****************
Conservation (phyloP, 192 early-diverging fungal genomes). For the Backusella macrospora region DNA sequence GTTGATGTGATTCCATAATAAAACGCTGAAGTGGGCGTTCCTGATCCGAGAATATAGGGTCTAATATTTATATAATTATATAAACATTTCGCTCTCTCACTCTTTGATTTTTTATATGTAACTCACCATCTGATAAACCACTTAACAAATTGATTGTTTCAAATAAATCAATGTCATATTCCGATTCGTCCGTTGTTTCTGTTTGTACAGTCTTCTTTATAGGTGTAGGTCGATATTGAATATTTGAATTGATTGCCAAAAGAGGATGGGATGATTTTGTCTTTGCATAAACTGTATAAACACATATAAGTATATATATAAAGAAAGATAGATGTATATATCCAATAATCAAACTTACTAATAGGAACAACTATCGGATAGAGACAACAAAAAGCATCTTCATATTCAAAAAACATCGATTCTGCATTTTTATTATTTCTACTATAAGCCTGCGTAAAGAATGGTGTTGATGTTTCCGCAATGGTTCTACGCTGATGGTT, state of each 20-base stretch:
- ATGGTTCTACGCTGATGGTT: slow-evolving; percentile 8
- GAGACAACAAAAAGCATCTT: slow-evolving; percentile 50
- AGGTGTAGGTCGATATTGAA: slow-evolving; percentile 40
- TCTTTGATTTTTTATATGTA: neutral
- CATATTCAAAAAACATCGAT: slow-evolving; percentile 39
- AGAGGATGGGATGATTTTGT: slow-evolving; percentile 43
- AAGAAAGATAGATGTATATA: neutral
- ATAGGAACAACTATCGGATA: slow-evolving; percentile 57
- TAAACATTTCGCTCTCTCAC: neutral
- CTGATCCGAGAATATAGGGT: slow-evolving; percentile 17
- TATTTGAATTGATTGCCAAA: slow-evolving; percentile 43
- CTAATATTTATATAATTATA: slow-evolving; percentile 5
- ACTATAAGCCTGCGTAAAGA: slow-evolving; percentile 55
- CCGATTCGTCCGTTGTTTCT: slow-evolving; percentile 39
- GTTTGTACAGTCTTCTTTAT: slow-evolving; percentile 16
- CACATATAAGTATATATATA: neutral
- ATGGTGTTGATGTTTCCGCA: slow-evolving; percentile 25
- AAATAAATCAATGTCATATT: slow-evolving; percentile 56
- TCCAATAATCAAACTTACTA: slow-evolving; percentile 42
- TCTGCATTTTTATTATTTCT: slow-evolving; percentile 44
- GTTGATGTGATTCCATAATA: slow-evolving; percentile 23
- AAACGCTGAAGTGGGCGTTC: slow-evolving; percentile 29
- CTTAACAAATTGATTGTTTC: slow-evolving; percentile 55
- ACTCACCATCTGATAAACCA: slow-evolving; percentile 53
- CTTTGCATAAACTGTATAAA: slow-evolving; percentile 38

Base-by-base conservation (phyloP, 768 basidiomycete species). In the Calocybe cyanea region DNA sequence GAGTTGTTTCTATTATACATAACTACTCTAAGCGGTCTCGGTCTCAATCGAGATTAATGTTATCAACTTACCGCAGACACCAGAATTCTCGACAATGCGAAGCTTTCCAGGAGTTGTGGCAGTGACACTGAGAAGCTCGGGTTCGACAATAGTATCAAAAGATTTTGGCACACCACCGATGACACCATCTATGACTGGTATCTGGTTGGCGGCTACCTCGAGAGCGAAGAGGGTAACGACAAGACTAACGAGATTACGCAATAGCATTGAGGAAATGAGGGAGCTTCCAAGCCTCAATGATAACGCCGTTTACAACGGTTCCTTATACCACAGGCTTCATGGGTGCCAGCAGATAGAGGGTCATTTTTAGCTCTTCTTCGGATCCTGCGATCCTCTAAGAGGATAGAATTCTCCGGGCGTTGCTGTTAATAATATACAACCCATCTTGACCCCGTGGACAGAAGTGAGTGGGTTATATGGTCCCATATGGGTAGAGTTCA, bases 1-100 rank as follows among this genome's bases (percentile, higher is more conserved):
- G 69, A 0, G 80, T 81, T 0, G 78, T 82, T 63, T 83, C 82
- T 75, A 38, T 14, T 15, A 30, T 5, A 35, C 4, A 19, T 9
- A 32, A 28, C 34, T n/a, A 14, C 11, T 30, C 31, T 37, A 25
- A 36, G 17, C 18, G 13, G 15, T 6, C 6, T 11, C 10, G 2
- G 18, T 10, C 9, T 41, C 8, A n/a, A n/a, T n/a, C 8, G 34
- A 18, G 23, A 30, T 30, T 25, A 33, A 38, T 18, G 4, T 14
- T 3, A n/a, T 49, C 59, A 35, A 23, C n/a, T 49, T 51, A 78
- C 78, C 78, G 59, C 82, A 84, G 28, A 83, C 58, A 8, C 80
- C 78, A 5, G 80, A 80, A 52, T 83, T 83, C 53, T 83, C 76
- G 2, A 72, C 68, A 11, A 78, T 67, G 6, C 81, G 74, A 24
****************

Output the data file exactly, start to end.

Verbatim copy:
Conservation (phyloP, 192 early-diverging fungal genomes). For the Backusella macrospora region DNA sequence GTTGATGTGATTCCATAATAAAACGCTGAAGTGGGCGTTCCTGATCCGAGAATATAGGGTCTAATATTTATATAATTATATAAACATTTCGCTCTCTCACTCTTTGATTTTTTATATGTAACTCACCATCTGATAAACCACTTAACAAATTGATTGTTTCAAATAAATCAATGTCATATTCCGATTCGTCCGTTGTTTCTGTTTGTACAGTCTTCTTTATAGGTGTAGGTCGATATTGAATATTTGAATTGATTGCCAAAAGAGGATGGGATGATTTTGTCTTTGCATAAACTGTATAAACACATATAAGTATATATATAAAGAAAGATAGATGTATATATCCAATAATCAAACTTACTAATAGGAACAACTATCGGATAGAGACAACAAAAAGCATCTTCATATTCAAAAAACATCGATTCTGCATTTTTATTATTTCTACTATAAGCCTGCGTAAAGAATGGTGTTGATGTTTCCGCAATGGTTCTACGCTGATGGTT, state of each 20-base stretch:
- ATGGTTCTACGCTGATGGTT: slow-evolving; percentile 8
- GAGACAACAAAAAGCATCTT: slow-evolving; percentile 50
- AGGTGTAGGTCGATATTGAA: slow-evolving; percentile 40
- TCTTTGATTTTTTATATGTA: neutral
- CATATTCAAAAAACATCGAT: slow-evolving; percentile 39
- AGAGGATGGGATGATTTTGT: slow-evolving; percentile 43
- AAGAAAGATAGATGTATATA: neutral
- ATAGGAACAACTATCGGATA: slow-evolving; percentile 57
- TAAACATTTCGCTCTCTCAC: neutral
- CTGATCCGAGAATATAGGGT: slow-evolving; percentile 17
- TATTTGAATTGATTGCCAAA: slow-evolving; percentile 43
- CTAATATTTATATAATTATA: slow-evolving; percentile 5
- ACTATAAGCCTGCGTAAAGA: slow-evolving; percentile 55
- CCGATTCGTCCGTTGTTTCT: slow-evolving; percentile 39
- GTTTGTACAGTCTTCTTTAT: slow-evolving; percentile 16
- CACATATAAGTATATATATA: neutral
- ATGGTGTTGATGTTTCCGCA: slow-evolving; percentile 25
- AAATAAATCAATGTCATATT: slow-evolving; percentile 56
- TCCAATAATCAAACTTACTA: slow-evolving; percentile 42
- TCTGCATTTTTATTATTTCT: slow-evolving; percentile 44
- GTTGATGTGATTCCATAATA: slow-evolving; percentile 23
- AAACGCTGAAGTGGGCGTTC: slow-evolving; percentile 29
- CTTAACAAATTGATTGTTTC: slow-evolving; percentile 55
- ACTCACCATCTGATAAACCA: slow-evolving; percentile 53
- CTTTGCATAAACTGTATAAA: slow-evolving; percentile 38

Base-by-base conservation (phyloP, 768 basidiomycete species). In the Calocybe cyanea region DNA sequence GAGTTGTTTCTATTATACATAACTACTCTAAGCGGTCTCGGTCTCAATCGAGATTAATGTTATCAACTTACCGCAGACACCAGAATTCTCGACAATGCGAAGCTTTCCAGGAGTTGTGGCAGTGACACTGAGAAGCTCGGGTTCGACAATAGTATCAAAAGATTTTGGCACACCACCGATGACACCATCTATGACTGGTATCTGGTTGGCGGCTACCTCGAGAGCGAAGAGGGTAACGACAAGACTAACGAGATTACGCAATAGCATTGAGGAAATGAGGGAGCTTCCAAGCCTCAATGATAACGCCGTTTACAACGGTTCCTTATACCACAGGCTTCATGGGTGCCAGCAGATAGAGGGTCATTTTTAGCTCTTCTTCGGATCCTGCGATCCTCTAAGAGGATAGAATTCTCCGGGCGTTGCTGTTAATAATATACAACCCATCTTGACCCCGTGGACAGAAGTGAGTGGGTTATATGGTCCCATATGGGTAGAGTTCA, bases 1-100 rank as follows among this genome's bases (percentile, higher is more conserved):
- G 69, A 0, G 80, T 81, T 0, G 78, T 82, T 63, T 83, C 82
- T 75, A 38, T 14, T 15, A 30, T 5, A 35, C 4, A 19, T 9
- A 32, A 28, C 34, T n/a, A 14, C 11, T 30, C 31, T 37, A 25
- A 36, G 17, C 18, G 13, G 15, T 6, C 6, T 11, C 10, G 2
- G 18, T 10, C 9, T 41, C 8, A n/a, A n/a, T n/a, C 8, G 34
- A 18, G 23, A 30, T 30, T 25, A 33, A 38, T 18, G 4, T 14
- T 3, A n/a, T 49, C 59, A 35, A 23, C n/a, T 49, T 51, A 78
- C 78, C 78, G 59, C 82, A 84, G 28, A 83, C 58, A 8, C 80
- C 78, A 5, G 80, A 80, A 52, T 83, T 83, C 53, T 83, C 76
- G 2, A 72, C 68, A 11, A 78, T 67, G 6, C 81, G 74, A 24